He put one ball in play all night, and he sent it an estimated 433 feet into the shrubs in left-center field. With that, he sent the Tigers ahead for good in their 5-3 win over the Rangers.
He also lived up to his billing as an impact prospect.
"We knew all along that he's a very raw, talented kid," manager Jim Leyland said. "He's going to swing and miss a lot. But if he happens to center one, you see what can happen to it."
And when he hits one in a big situation, he's going to respond with raw emotion.
"It's awesome," Ramirez said afterwards. "Best feeling ever, man."
Ramirez is the first Tigers player to homer in his Major League debut since Reggie Sanders on Sept. 1, 1974 against Oakland at Tiger Stadium. Sanders did it in his first at-bat. So did Tigers third-base coach Gene Lamont, the last Tigers player to do it before Sanders.
Ramirez, called up from Triple-A Toledo Tuesday after Magglio Ordonez went on the family medical emergency list, not only cracked the starting lineup, but batted third ahead of Miguel Cabrera. Rangers starter Matt Harrison put away the 23-year-old on strikeouts in each of his first two at-bats.
They were negative results, but one made a positive impression. In his first at-bat, he fouled off two Harrison fastballs with a 1-2 count and took two others to work the count full before he swung and missed through a 96-mph heater on the eighth pitch of the at-bat.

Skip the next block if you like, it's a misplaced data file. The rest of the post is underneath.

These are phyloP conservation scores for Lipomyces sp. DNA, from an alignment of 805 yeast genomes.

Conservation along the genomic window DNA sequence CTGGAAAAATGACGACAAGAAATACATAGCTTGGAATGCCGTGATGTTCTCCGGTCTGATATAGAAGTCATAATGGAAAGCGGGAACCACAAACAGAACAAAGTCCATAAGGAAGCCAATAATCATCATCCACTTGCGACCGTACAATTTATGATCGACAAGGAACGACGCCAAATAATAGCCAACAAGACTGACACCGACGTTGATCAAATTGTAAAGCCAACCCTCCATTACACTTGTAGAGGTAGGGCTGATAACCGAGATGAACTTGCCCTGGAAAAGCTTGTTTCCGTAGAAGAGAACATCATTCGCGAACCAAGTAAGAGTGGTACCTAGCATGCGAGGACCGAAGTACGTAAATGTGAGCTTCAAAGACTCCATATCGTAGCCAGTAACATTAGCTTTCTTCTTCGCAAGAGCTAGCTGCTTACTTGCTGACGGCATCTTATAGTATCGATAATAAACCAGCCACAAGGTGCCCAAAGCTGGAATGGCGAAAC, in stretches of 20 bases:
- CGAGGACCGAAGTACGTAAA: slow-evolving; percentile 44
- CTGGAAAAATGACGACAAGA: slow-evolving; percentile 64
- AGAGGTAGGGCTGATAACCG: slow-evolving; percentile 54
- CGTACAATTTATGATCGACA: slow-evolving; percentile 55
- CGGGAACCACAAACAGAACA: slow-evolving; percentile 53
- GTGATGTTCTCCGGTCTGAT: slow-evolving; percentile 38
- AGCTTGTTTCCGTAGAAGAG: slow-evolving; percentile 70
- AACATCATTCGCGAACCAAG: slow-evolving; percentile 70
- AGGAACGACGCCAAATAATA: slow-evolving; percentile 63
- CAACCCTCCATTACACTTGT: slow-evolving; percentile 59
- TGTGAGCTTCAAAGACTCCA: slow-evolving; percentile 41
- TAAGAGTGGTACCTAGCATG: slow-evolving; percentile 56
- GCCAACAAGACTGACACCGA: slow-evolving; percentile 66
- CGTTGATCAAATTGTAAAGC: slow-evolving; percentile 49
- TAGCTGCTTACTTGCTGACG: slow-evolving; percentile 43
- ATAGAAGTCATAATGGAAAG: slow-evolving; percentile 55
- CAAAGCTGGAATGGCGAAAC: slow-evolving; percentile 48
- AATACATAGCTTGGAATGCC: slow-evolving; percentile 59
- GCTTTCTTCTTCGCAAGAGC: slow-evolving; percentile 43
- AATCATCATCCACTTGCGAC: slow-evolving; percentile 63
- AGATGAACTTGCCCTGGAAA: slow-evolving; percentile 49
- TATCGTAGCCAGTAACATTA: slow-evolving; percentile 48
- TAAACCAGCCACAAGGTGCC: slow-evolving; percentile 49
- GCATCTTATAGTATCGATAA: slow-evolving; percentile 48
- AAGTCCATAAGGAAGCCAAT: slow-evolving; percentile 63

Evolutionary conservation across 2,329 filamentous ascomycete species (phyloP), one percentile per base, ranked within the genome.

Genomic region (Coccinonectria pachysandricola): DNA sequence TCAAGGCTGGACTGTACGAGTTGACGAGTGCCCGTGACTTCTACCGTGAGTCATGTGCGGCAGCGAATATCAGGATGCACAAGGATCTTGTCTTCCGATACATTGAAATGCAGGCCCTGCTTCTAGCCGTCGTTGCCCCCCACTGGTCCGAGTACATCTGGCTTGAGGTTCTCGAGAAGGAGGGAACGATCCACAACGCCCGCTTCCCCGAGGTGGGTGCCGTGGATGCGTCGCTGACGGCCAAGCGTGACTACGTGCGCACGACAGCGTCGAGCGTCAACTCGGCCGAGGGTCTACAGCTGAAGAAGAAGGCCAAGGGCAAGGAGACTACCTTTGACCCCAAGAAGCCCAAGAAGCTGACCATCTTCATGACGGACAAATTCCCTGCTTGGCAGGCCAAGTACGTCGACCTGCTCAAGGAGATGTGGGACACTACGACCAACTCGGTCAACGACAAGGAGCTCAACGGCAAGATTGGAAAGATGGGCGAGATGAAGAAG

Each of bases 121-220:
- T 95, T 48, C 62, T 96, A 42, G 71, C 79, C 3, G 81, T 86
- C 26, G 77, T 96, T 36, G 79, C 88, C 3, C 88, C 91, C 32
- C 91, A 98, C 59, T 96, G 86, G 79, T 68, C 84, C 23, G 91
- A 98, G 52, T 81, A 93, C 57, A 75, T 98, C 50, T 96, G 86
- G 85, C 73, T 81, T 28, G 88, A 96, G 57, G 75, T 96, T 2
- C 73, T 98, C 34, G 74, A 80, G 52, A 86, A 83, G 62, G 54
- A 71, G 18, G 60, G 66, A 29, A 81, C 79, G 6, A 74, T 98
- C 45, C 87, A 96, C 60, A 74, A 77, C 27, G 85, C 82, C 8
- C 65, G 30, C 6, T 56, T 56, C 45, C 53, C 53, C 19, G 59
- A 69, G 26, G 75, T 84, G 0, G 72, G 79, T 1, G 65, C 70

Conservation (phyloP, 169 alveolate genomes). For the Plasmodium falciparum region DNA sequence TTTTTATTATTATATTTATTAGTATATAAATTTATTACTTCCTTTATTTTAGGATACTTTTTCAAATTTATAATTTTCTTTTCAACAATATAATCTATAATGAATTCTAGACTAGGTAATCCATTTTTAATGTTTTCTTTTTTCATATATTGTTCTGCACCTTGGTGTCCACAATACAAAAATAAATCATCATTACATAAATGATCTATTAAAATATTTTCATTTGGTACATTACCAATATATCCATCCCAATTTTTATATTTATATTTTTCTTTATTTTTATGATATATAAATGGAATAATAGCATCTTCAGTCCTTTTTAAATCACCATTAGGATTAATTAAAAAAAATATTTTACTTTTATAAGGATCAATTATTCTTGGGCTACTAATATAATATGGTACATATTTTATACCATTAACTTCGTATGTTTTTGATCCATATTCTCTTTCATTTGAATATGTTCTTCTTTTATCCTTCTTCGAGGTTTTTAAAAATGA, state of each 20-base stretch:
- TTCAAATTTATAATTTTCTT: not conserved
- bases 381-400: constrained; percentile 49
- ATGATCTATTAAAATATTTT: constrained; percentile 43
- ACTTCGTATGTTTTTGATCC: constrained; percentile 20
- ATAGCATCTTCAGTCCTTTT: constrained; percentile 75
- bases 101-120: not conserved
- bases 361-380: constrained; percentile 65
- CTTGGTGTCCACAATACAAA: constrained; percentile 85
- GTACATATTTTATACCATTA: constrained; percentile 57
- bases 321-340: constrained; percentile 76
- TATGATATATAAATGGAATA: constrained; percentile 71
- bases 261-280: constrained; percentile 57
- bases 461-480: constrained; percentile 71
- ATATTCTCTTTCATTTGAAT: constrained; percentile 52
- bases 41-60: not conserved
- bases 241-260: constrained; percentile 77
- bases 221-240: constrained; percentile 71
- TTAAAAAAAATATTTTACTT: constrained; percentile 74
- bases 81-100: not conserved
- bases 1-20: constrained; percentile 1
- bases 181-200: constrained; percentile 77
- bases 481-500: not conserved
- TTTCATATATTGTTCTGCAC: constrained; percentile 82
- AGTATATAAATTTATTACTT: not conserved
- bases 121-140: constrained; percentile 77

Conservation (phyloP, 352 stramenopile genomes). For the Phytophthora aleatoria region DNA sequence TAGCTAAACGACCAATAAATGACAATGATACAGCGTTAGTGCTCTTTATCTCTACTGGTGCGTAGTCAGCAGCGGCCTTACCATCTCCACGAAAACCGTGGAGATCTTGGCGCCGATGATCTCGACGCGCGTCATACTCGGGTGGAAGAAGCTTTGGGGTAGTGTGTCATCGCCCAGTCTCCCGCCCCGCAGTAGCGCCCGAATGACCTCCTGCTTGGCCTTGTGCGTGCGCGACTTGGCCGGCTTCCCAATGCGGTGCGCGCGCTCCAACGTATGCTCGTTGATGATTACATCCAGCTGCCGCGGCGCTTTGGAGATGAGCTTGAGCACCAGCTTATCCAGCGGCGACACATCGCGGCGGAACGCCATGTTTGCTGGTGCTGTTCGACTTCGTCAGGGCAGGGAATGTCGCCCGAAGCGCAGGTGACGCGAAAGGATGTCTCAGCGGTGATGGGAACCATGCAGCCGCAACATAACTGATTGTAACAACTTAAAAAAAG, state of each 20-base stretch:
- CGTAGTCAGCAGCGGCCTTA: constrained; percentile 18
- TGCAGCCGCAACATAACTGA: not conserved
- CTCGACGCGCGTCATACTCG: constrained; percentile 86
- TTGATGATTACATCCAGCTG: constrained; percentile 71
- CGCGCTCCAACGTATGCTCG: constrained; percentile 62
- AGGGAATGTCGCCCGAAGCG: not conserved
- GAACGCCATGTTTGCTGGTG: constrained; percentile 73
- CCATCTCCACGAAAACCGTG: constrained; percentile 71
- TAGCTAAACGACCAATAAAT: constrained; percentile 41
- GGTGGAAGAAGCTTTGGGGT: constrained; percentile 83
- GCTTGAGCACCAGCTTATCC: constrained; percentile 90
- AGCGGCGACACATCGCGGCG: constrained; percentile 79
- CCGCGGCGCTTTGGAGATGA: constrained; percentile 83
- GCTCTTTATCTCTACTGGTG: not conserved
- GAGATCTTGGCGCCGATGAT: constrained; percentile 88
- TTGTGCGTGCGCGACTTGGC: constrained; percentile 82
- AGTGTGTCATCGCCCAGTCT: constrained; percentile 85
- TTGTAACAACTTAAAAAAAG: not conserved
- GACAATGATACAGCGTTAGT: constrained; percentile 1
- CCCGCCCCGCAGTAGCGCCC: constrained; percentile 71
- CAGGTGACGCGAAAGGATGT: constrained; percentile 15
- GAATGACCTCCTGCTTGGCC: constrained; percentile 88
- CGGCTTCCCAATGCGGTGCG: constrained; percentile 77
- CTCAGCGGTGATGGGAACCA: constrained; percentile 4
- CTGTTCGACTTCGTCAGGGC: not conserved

"I thought he really battled," Leyland said. "He got a changeup mixed in there that fooled him a little bit, then he battled and fouled some pitches off. He struck out, but I thought he had a heck of an at-bat."
Still, as Ramirez said later, he wasn't going to let anybody strike him out looking. His second at-bat lasted half as long thanks to a difficult change of speeds from Harrison. Thus, Ramirez hadn't yet put a ball in play in the big leagues when he led off the bottom of the sixth inning.
"I didn't know if he'd put a ball in play all night, to be honest with you," Leyland said.
Yet when he worked the count full against Harrison, he was ready when the left-hander tried to overpower him with a 95-mph fastball.
"He threw me a fastball down the middle, and I put a good swing in," Ramirez said. "The ball was gone."
As soon as he hit it, there was little doubt where it was headed, even to the deepest part of the park, to the center-field side of the flagpole. And so, as he made his way around first base, he had plenty of time to think about what it meant.
"I've been dreaming about this," Ramirez said. "My third at-bat, my first hit in the big leagues was a home run. That's a big home run."
That trip around the bases was a quick one. He actually seemed to pick up speed as he rounded second. And when he saw his wife and son, Julia and Derek, he blew them a kiss before he headed into the dugout.
He might earn another start in Thursday's series finale if Leyland decides to load his lineup with right-handed hitters against Kevin Millwood, but if he doesn't, he still made his impact.
"He showed what we talked about, power and speed," Leyland said. "Tonight, he showed his power."
Jason Beck is a reporter for MLB.com. This story was not subject to the approval of Major League Baseball or its clubs.